Walt & El Grupo appears in an aspect ratio of approximately 1.78:1 on this single-sided, double-layered DVD; the image has been enhanced for 16X9 televisions. The film came with a decent but not scintillating transfer.
Of course, the nature of the program restricted its visual impact, largely due to the presence of so much archival material. I didn’t factor those elements into my grade, as they were too up and down to become a fair part of the assessment. These components looked acceptable but didn’t show great clarity, and they came with the expected array of flaws.
As for the material shot specifically for Grupo, it looked generally fine but no better. Sharpness seemed adequate. The shots lacked any significant softness, but they also failed to display great clarity. No prominent issues with jagged edges or shimmering occurred, and edge haloes remained absent. For the new footage, source flaws failed to become a factor, though some artifacting appeared.
Colors tended to be somewhat dull. The new material used a natural palette, but the hues lacked much life. Skin tones could be a bit pink, and the colors were generally pretty ordinary. Blacks were reasonably dark, while shadows were decent. The transfer seemed acceptable for this kind of film but no better than that.
Similar thoughts greeted the subdued Dolby Digital 5.1 soundtrack of El Grupo. Music dominated the soundscape, as the various South American tunes showed good stereo presence. They also spread to the surrounds in a bubbly manner that opened up the spectrum well. In terms of effects, a few elements such as waves used the five channels, but usually they stayed in the front and focused on general ambience. Music and speech remained the focus of the track.
Audio quality was good. Dialogue seemed concise and natural, with no edginess or other issues. Music appeared peppy and vibrant, while effects demonstrated positive clarity and accuracy, even if they didn’t have much to do. Though low-key, the mix suited the material.
The DVD includes a nice array of extras. We launch with an audio commentary from director Theodore Thomas and historian JB Kaufman. Both sit together for this running, screen-specific discussion of the film’s creation and the events it depicts.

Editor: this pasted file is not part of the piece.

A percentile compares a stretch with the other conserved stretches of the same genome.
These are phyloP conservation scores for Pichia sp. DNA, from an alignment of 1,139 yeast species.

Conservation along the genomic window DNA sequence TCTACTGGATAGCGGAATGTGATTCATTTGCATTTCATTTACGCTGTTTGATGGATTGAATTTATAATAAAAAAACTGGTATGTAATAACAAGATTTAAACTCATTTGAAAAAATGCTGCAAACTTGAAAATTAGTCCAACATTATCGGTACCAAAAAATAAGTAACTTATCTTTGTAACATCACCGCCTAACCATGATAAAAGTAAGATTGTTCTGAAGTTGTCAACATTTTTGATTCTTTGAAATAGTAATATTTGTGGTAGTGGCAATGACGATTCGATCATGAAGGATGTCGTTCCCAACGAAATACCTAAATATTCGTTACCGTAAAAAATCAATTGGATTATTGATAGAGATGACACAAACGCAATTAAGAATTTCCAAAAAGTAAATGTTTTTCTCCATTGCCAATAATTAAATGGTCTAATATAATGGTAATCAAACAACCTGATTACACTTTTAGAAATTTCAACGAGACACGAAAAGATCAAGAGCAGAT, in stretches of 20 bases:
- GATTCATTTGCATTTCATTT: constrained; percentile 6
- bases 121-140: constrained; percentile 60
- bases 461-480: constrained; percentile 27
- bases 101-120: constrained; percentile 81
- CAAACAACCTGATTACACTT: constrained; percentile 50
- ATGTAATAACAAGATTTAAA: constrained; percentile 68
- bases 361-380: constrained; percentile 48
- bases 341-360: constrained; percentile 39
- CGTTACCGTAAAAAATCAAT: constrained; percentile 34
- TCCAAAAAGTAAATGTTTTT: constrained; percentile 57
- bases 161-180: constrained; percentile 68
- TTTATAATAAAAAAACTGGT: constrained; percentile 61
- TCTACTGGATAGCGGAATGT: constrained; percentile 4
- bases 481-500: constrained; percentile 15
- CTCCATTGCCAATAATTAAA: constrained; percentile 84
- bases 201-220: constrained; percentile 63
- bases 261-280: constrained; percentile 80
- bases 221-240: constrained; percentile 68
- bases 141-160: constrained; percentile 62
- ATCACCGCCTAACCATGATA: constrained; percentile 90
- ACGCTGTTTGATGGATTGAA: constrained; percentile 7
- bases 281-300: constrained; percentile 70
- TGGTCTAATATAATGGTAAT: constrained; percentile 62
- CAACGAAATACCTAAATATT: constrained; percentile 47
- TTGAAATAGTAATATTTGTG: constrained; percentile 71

Like Grupo itself, this never becomes a particularly fascinating piece, but it does help flesh out areas involved in the movie. We get some good historical context, and we learn more about the various participants. The track adds much needed background and allows us to better understand the topics and the people we see. It also gets better as it goes; after a slow start, it turns into a useful exploration of the movie.
A featurette called Photos in Motion goes for two minutes, 45 seconds. Narrated by Theodore Thomas, we see a montage of photos and hear about how they were used in the movie. It becomes a moderately interesting discussion of the flick’s visual techniques and choices.
Cut sequences show up under From the Director’s Cut. This includes three scenes: “Home Movies for the Big Screen” (2:09), “My Father’s Generation” (2:17) and “Artists and Politicians” (3:51). With comments from Kaufman, “Screen” looks at the use of 16mm footage shot by the members of the Disney crew – and the recreation of some elements for Saludos Amigos.
For “Generation”, Cecilia Acle – daughter of a Chilean passenger – and Disney storyman Ted Sears’ daughter Cindy Garcia discuss the boat journey taken by the Disney crew. Finally, “Politicians” looks at arts in Brazil during the period as well as the trip’s impact on Disney; it features Kaufman and conductor/music historian Roberto Gnattali. All three are good clips, and better than much of the material in the final flick. “Screen” seems especially interesting; I don’t know why these failed to make the cut.
Perhaps the best bonus feature provides the original 1943 release of Saludos Amigos. Previously available on its own, here we get the entire movie – including some shots of Goofy that were altered in the 2000 DVD.
Originally, Goofy smoked in one scene; the DVD changed that to eliminate his puffing. The version here restores the Goof’s nicotine fix, and that makes me happy. Saludos is a pretty insubstantial film, but it’s charming enough, and it’s a great addition to this set. It’s certainly nice to finally get an unaltered edition of the film.
The disc opens with promos for The Boys: The Sherman Brothers Story and Waking Sleeping Beauty. Under Sneak Peeks, we also get ads for DisneyNature: African Cats, Fantasia/Fantasia 2000, D23.com, Bambi, and The Lion King. We also find trailers for Saludos Amigos and Three Caballeros.
Finally, the package includes a Collectible Disney Timeline. This foldout insert starts in 1937 and follows the significant events at Disney and during World War II through the August 1942 release of Saludos Amigos. It’s a decent addition to the set.
I hoped – and expected - Walt & El Grupo to tell a fascinating tale of Disney’s South American adventure. Instead, I got a pretty boring travelogue that reveals little in the way of interesting information. The DVD comes with average picture and sound but compensates with a few strong supplements.
Indeed, those bonus materials will likely make Grupo a hot purchase for Disney buffs, as it offers the only DVD release of the unedited Saludos Amigos. If that’s worth the purchase price for you, then go for it; just don’t expect to get much from the main program.